Thursday, May 29, 2008

Famous and free (?)

We did it! We reached 1,000,000% inflation (yep, that's a million percent and climbing!) We're in a country that's making history. Too bad it can't be for something good... I always pray for a complete turnaround in the economy here. But it will take a miracle.

We just got a huge salary rise ($9billion each or $22US/month). That's better than we've had in a long time. In fact, it can buy 2 chickens or 2 high school exam fees for one student. Last night we were visiting with some good friends from Nigeria. They have 4 children here who are all in school, and they are struggling to pay for their fees and exam fees (never mind finding food...) I admire them immensely for their integrity, and the way they are avoiding the corruption that has become normalized in society and in the church here. They are in high positions, and so they are always getting pressure to just "take" money from the Army funds, or to start a business or to accept financial gifts, but they refuse. "It's not The Salvation Army way." It's a bizarre situation here, where hardly anyone is making enough to survive off of. So "alternate means" have become normal and accepted. I heard a youth complaining yesterday that no one talks about spiritual matters at his church anymore; it's all just (informal) business deals. When I was at the training last week they encouraged us to mix and mingle and to try to refrain from only meeting people to sell them the goods we had brought for our business. One lady told me she steals from her boss' account each week in order to get money for transportation. Her boss found out that she was stealing from the company and when she explained what the money was for, he said, "well, I guess that makes sense." Does it? I do wonder... when the economy does stabilize; when people do get paid enough to both eat and send kids to school - will the corruption and the business deals stop? Or has it just become a way of life?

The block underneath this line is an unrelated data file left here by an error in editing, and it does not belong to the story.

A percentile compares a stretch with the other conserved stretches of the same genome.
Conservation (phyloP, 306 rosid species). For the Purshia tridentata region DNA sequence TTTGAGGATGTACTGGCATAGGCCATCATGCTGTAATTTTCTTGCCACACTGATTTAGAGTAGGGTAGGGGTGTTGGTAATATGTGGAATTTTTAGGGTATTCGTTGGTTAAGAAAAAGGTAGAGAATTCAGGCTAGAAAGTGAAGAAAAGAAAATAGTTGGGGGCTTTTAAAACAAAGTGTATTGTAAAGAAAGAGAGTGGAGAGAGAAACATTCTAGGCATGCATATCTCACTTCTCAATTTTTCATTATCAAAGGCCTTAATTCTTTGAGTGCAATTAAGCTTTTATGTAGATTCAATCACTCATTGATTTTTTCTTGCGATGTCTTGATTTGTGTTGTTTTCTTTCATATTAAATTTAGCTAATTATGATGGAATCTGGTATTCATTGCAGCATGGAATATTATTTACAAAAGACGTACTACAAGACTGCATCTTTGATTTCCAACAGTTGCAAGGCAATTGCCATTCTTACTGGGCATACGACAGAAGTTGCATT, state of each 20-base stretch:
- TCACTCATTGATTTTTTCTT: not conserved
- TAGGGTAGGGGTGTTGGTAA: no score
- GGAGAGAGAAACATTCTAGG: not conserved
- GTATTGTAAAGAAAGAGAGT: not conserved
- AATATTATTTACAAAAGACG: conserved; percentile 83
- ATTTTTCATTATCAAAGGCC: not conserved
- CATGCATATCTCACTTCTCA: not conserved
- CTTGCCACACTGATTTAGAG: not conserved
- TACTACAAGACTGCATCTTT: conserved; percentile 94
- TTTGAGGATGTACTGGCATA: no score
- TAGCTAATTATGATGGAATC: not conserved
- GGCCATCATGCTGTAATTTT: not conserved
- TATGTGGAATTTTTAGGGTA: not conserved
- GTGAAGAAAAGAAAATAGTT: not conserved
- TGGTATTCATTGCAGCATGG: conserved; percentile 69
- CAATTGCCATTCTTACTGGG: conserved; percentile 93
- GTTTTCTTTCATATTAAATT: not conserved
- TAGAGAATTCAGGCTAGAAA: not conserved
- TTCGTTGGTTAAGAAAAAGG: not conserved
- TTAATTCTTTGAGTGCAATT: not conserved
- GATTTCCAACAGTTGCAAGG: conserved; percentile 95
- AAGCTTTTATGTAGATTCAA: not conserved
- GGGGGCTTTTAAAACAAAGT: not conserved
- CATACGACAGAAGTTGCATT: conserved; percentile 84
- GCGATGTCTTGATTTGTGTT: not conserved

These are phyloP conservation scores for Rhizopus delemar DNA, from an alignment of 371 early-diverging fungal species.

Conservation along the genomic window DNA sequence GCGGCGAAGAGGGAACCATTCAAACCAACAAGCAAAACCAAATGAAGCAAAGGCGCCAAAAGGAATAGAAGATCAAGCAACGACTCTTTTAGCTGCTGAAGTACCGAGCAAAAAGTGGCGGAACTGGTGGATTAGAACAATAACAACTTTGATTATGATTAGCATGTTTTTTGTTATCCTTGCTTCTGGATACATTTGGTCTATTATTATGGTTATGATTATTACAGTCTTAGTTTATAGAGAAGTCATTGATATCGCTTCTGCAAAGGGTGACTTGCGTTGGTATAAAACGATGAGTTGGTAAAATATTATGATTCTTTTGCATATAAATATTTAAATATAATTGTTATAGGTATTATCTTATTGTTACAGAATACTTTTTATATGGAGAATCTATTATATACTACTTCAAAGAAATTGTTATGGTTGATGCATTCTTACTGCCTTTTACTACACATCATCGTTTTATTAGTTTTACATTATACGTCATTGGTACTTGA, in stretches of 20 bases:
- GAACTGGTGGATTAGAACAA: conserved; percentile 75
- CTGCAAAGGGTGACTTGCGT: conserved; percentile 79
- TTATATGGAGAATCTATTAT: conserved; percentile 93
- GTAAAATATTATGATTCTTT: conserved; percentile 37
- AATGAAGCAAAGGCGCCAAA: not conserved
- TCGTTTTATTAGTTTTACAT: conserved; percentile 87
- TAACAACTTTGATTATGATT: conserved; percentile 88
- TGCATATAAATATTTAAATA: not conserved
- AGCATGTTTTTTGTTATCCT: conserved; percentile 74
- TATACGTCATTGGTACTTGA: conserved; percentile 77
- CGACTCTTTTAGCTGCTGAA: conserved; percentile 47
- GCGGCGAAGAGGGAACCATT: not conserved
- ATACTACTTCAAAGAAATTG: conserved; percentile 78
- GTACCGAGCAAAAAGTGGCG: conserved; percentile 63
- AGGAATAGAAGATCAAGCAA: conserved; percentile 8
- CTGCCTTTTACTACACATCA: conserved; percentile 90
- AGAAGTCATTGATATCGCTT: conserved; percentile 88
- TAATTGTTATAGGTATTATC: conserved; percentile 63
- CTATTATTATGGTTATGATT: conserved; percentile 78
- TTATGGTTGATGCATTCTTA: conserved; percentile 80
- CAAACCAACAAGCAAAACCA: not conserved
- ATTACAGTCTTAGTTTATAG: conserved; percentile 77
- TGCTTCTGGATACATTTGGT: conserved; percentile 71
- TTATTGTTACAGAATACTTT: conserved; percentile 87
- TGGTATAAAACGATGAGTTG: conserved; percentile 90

Oh, and about school. School should be free. That's my belief. They say school is free here, but it's absolutely not. We've been paying for several students to be able to take their high school exams, because if they don't, they'll never finish school. We paid $3billion 2 weeks ago for one friend. She came back last weekend saying the school had a small "top up fee" ($4billion) - more than the original. We also heard about a high density area where the sewage is getting really bad and cholera is a big problem. People in the community were told, "if you're worried about it, just try to fix the problem yourself." Public sewage has become a personal responsibility. And don't get me started on the private hospitals and mission hospitals that are full of people who have been injured in political violence (note: public hospitals won't take them). I'm not allowed to talk about that.

The other day I was humming along to the radio and my neighbour said to me, "do you know what this song is about?" no. "It's about the liberation struggle. They're playing all of the old war songs on the radio these days to remind people of liberation." Is this what liberation looks like? Is this what freedom looks like?

Tuesday, May 27, 2008

A nice long weekend

First off... CONGRATULATIONS to my brother Josh and sister-in-law Jenn - they are pregnant. The cousins will be very close in age. We're so excited for them!